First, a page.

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Castano Case

The Castano Case was notable because it brought together a group of plaintiff lawyers who formed the Castano Group, and made a fortune collectively taking on the tobacco industry.


The Castano Group became powerful enough to challenge the tobacco industry at its own game because they had the resources to engage in the same tactics:

  • perpetural rounds of appeal
  • constant harrassment by litigation, delays, etc.,
  • mobilisation of massive legal resources.
Eventually they won very sizeable settlements for their own clients and for themselves. Naturally the tobacco industry challenged their payouts — and atypically, they lost.

1994: The Castano Group, taking on the role of a private attorney general under California law, sued the tobacco industry and helped to win $25 billion for the state. The group began suing tobacco companies in 1994 in Louisiana and has sued the industry in 25 states (reported in 2002).

1994 Jan 1: See Relevant portions of the Castano Group Agreement

1995 Early: Hugh Rodham, brother of Hillary is monitoring the tobacco settlement talks for a consortium of plaintiff's lawyers, called the Castano Group, who have filed class action suits in 15 states. He spends time at the White House and plays cards with the President.

1995 Mar 20: Philip Morris Corp Affairs Daily Topics Castano case involved four main litigants in THE FIRST class action bought against tobacco - on behalf of thousands. A New Orleands judge OK'd the class action, but the tobacco companies appealed. (Hemophiliacs had just been denied class action over AIDs from blood suppliers.)

    This was the largest class action in history. The plaintiffs had a consortium of 60 law firms, and the case could create successful damages claims for 40 million current smokers and 50 million ex-smokers. It had originally been filed by Peter Castano's widow Dianne + 3 others.

1996 May 28: John Coale, spokemen for the lawyers. Filed four class actions this week in Washington DC, Calif, New Mexico, Pennsylvania, and Colorado. Class actions had already been filed in Maryland and Louisiana, and a New Orleans case had been dismissed by Fifth Circuit court:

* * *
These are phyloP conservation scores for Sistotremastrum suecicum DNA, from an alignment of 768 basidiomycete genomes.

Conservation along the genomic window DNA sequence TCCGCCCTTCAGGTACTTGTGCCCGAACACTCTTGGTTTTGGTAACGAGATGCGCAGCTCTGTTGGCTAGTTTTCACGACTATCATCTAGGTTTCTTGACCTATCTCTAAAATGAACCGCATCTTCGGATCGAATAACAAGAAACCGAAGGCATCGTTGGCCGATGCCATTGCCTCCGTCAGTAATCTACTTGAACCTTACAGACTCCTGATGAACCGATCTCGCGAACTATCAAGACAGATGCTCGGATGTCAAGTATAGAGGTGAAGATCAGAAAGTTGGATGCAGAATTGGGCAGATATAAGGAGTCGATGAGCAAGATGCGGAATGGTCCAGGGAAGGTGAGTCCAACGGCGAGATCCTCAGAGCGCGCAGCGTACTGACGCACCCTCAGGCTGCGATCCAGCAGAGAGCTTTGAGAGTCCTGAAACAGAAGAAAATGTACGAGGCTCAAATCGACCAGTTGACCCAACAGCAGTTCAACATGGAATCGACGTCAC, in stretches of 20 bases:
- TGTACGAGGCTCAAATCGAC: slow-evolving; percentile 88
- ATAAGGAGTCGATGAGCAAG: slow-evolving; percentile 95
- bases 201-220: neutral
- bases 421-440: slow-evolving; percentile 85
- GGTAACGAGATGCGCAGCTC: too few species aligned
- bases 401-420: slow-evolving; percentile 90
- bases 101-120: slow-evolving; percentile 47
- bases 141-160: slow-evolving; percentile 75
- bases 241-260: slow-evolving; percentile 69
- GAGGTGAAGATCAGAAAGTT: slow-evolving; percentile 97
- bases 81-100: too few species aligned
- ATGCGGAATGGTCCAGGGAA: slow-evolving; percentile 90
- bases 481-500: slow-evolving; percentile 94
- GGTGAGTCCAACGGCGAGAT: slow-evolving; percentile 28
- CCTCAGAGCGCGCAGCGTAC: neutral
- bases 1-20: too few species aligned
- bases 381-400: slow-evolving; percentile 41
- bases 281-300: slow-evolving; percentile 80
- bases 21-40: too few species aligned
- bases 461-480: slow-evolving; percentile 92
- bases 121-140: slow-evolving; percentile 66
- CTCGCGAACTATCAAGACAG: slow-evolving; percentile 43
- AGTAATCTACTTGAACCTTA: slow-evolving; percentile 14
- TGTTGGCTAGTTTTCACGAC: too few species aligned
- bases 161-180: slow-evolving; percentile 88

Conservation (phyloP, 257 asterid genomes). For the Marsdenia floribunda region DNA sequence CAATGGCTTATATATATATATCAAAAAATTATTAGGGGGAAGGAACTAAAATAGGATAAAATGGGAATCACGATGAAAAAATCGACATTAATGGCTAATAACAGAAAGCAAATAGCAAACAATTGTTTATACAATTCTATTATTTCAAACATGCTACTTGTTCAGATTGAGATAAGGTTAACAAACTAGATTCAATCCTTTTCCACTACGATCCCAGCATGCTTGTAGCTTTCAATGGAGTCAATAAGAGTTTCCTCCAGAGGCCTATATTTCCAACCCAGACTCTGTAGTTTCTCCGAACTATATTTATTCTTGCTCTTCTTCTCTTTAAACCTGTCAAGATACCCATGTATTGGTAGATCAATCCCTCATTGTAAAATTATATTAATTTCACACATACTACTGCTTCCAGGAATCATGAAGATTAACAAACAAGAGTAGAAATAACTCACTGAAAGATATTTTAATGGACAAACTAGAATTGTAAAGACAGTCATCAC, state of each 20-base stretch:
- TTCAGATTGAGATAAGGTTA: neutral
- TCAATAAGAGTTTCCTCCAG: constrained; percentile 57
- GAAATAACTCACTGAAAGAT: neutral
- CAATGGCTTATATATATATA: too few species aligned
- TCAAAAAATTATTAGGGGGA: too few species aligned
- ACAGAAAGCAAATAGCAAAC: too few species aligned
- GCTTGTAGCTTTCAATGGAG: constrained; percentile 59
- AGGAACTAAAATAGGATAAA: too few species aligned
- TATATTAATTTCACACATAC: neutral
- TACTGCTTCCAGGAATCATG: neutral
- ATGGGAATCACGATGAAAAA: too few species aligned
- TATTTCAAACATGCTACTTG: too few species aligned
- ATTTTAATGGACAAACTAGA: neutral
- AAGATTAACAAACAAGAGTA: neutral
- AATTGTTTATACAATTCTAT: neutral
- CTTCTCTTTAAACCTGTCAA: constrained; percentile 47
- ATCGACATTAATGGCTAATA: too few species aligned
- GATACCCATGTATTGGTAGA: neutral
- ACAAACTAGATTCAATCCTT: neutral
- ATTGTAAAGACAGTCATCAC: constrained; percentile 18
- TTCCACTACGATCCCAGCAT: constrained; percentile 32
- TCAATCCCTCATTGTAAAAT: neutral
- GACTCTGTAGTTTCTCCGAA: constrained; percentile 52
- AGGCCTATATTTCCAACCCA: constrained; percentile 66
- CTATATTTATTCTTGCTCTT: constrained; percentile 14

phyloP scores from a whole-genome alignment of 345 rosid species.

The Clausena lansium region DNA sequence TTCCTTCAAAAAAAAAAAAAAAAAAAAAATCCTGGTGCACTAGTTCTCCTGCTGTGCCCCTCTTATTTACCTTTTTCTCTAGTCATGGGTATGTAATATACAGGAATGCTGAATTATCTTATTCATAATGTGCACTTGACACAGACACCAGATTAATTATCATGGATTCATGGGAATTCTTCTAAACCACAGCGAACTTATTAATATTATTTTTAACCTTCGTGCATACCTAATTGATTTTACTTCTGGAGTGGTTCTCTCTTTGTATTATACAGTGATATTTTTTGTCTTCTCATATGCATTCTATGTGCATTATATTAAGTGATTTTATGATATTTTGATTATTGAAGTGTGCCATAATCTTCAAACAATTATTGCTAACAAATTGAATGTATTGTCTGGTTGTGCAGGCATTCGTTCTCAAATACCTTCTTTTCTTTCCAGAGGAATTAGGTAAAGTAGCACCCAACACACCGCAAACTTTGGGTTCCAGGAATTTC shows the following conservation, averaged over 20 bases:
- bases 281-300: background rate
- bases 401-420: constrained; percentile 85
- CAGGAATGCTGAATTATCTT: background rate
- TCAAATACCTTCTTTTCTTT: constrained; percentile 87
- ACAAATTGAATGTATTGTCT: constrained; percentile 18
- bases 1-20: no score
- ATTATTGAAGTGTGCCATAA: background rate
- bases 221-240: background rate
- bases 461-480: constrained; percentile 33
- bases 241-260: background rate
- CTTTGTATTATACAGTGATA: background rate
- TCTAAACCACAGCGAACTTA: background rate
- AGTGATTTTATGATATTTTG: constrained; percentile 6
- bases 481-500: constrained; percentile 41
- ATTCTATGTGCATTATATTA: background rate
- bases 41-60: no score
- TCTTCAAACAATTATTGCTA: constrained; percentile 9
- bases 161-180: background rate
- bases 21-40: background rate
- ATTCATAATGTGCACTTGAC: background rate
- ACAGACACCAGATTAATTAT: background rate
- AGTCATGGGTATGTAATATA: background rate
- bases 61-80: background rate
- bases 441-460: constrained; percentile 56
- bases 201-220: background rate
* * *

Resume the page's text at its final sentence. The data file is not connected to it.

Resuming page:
In a 36-page ruling the New Orleans appeals court had said that a class-action suit was not appropriate because no individual had ever won damages from the tobacco industry in 40 years of litigation. "The collective wisdom of individual juries is necessary before this court commits the fate of an entire industry or the fate of a class of millions to a single jury," " said Circuit Judge Jerry E Smith a Ronald Reagan appointee in his decision. Judges John M Duhe, Jr., also a Reagan appointee, and Judge Harold R DeMoss, a George Bush appointee, joined in the ruling.

    Cigarette companies and their attorneys issued statements expressing delight. "We are pleased and gratified with the Court of Appeals' decision today," said Washington, DC, attorney Kenneth W. Starr , himself a former federal appeals court judge, who presented the oral argument for the defendants. Starr is also the independent counsel in the Whitewater case. The ruling "vindicates fully the industry's position that a class action is entirely inappropriate as a method for testing these novel claims," Starr added.

2002 Oct: A Manhattan appeals court Tuesday reinstated a $1.3 billion fee award for attorneys who helped to settle tobacco litigation in California, saying the arbitrators who awarded the fee did not exceed their authority and should not have been second-guessed by a state judge.